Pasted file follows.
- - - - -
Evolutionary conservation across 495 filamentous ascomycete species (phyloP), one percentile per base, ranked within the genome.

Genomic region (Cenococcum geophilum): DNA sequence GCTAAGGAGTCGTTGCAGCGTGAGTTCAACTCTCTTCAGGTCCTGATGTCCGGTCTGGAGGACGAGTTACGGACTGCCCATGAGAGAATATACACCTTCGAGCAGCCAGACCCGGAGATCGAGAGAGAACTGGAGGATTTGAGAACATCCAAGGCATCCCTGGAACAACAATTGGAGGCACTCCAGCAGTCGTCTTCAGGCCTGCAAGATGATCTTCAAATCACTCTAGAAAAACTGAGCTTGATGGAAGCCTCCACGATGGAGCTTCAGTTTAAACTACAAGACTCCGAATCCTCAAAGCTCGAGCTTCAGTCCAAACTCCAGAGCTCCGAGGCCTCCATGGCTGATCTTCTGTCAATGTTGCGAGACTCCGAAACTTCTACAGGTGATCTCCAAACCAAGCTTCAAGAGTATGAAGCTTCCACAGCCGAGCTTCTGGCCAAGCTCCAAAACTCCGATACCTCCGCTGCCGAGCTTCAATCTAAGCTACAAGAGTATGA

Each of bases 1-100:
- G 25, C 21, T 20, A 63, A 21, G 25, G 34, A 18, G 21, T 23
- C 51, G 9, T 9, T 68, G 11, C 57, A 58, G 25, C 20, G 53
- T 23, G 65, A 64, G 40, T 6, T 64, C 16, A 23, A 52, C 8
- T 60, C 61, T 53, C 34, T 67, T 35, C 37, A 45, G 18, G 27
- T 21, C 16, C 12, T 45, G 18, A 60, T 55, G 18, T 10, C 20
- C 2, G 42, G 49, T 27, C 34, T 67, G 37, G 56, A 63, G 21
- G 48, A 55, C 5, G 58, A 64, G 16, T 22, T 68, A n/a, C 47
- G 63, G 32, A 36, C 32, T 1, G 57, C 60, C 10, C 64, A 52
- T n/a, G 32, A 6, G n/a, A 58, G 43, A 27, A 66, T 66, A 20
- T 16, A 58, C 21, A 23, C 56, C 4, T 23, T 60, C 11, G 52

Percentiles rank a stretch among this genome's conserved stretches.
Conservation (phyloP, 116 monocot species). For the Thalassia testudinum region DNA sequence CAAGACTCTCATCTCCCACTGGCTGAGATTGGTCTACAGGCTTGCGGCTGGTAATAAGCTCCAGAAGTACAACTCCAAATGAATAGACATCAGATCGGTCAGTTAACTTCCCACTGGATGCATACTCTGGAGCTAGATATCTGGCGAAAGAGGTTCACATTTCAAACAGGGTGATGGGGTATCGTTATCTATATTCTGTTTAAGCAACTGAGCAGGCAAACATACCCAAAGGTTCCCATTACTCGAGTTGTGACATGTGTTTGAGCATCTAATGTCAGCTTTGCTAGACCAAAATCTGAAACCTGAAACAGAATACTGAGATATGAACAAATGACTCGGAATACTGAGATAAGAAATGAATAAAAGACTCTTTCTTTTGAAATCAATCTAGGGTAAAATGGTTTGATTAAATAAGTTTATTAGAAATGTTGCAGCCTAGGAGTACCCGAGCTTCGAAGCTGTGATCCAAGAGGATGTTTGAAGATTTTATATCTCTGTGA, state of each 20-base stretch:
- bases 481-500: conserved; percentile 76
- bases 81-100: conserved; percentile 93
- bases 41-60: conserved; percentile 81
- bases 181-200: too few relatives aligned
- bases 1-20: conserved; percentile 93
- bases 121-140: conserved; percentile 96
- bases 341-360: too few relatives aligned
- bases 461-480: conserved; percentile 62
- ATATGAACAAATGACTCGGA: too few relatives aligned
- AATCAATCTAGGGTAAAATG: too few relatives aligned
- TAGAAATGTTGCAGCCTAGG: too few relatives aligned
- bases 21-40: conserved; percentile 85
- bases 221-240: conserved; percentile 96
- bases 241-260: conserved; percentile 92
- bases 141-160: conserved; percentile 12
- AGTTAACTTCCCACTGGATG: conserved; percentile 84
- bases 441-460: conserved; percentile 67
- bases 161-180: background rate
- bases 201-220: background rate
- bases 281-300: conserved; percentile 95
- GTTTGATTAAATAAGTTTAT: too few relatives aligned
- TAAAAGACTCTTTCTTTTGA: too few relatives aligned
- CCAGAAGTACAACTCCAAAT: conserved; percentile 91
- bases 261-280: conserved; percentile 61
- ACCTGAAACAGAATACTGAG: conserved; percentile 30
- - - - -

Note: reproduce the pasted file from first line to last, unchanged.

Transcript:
Evolutionary conservation across 495 filamentous ascomycete species (phyloP), one percentile per base, ranked within the genome.

Genomic region (Cenococcum geophilum): DNA sequence GCTAAGGAGTCGTTGCAGCGTGAGTTCAACTCTCTTCAGGTCCTGATGTCCGGTCTGGAGGACGAGTTACGGACTGCCCATGAGAGAATATACACCTTCGAGCAGCCAGACCCGGAGATCGAGAGAGAACTGGAGGATTTGAGAACATCCAAGGCATCCCTGGAACAACAATTGGAGGCACTCCAGCAGTCGTCTTCAGGCCTGCAAGATGATCTTCAAATCACTCTAGAAAAACTGAGCTTGATGGAAGCCTCCACGATGGAGCTTCAGTTTAAACTACAAGACTCCGAATCCTCAAAGCTCGAGCTTCAGTCCAAACTCCAGAGCTCCGAGGCCTCCATGGCTGATCTTCTGTCAATGTTGCGAGACTCCGAAACTTCTACAGGTGATCTCCAAACCAAGCTTCAAGAGTATGAAGCTTCCACAGCCGAGCTTCTGGCCAAGCTCCAAAACTCCGATACCTCCGCTGCCGAGCTTCAATCTAAGCTACAAGAGTATGA

Each of bases 1-100:
- G 25, C 21, T 20, A 63, A 21, G 25, G 34, A 18, G 21, T 23
- C 51, G 9, T 9, T 68, G 11, C 57, A 58, G 25, C 20, G 53
- T 23, G 65, A 64, G 40, T 6, T 64, C 16, A 23, A 52, C 8
- T 60, C 61, T 53, C 34, T 67, T 35, C 37, A 45, G 18, G 27
- T 21, C 16, C 12, T 45, G 18, A 60, T 55, G 18, T 10, C 20
- C 2, G 42, G 49, T 27, C 34, T 67, G 37, G 56, A 63, G 21
- G 48, A 55, C 5, G 58, A 64, G 16, T 22, T 68, A n/a, C 47
- G 63, G 32, A 36, C 32, T 1, G 57, C 60, C 10, C 64, A 52
- T n/a, G 32, A 6, G n/a, A 58, G 43, A 27, A 66, T 66, A 20
- T 16, A 58, C 21, A 23, C 56, C 4, T 23, T 60, C 11, G 52

Percentiles rank a stretch among this genome's conserved stretches.
Conservation (phyloP, 116 monocot species). For the Thalassia testudinum region DNA sequence CAAGACTCTCATCTCCCACTGGCTGAGATTGGTCTACAGGCTTGCGGCTGGTAATAAGCTCCAGAAGTACAACTCCAAATGAATAGACATCAGATCGGTCAGTTAACTTCCCACTGGATGCATACTCTGGAGCTAGATATCTGGCGAAAGAGGTTCACATTTCAAACAGGGTGATGGGGTATCGTTATCTATATTCTGTTTAAGCAACTGAGCAGGCAAACATACCCAAAGGTTCCCATTACTCGAGTTGTGACATGTGTTTGAGCATCTAATGTCAGCTTTGCTAGACCAAAATCTGAAACCTGAAACAGAATACTGAGATATGAACAAATGACTCGGAATACTGAGATAAGAAATGAATAAAAGACTCTTTCTTTTGAAATCAATCTAGGGTAAAATGGTTTGATTAAATAAGTTTATTAGAAATGTTGCAGCCTAGGAGTACCCGAGCTTCGAAGCTGTGATCCAAGAGGATGTTTGAAGATTTTATATCTCTGTGA, state of each 20-base stretch:
- bases 481-500: conserved; percentile 76
- bases 81-100: conserved; percentile 93
- bases 41-60: conserved; percentile 81
- bases 181-200: too few relatives aligned
- bases 1-20: conserved; percentile 93
- bases 121-140: conserved; percentile 96
- bases 341-360: too few relatives aligned
- bases 461-480: conserved; percentile 62
- ATATGAACAAATGACTCGGA: too few relatives aligned
- AATCAATCTAGGGTAAAATG: too few relatives aligned
- TAGAAATGTTGCAGCCTAGG: too few relatives aligned
- bases 21-40: conserved; percentile 85
- bases 221-240: conserved; percentile 96
- bases 241-260: conserved; percentile 92
- bases 141-160: conserved; percentile 12
- AGTTAACTTCCCACTGGATG: conserved; percentile 84
- bases 441-460: conserved; percentile 67
- bases 161-180: background rate
- bases 201-220: background rate
- bases 281-300: conserved; percentile 95
- GTTTGATTAAATAAGTTTAT: too few relatives aligned
- TAAAAGACTCTTTCTTTTGA: too few relatives aligned
- CCAGAAGTACAACTCCAAAT: conserved; percentile 91
- bases 261-280: conserved; percentile 61
- ACCTGAAACAGAATACTGAG: conserved; percentile 30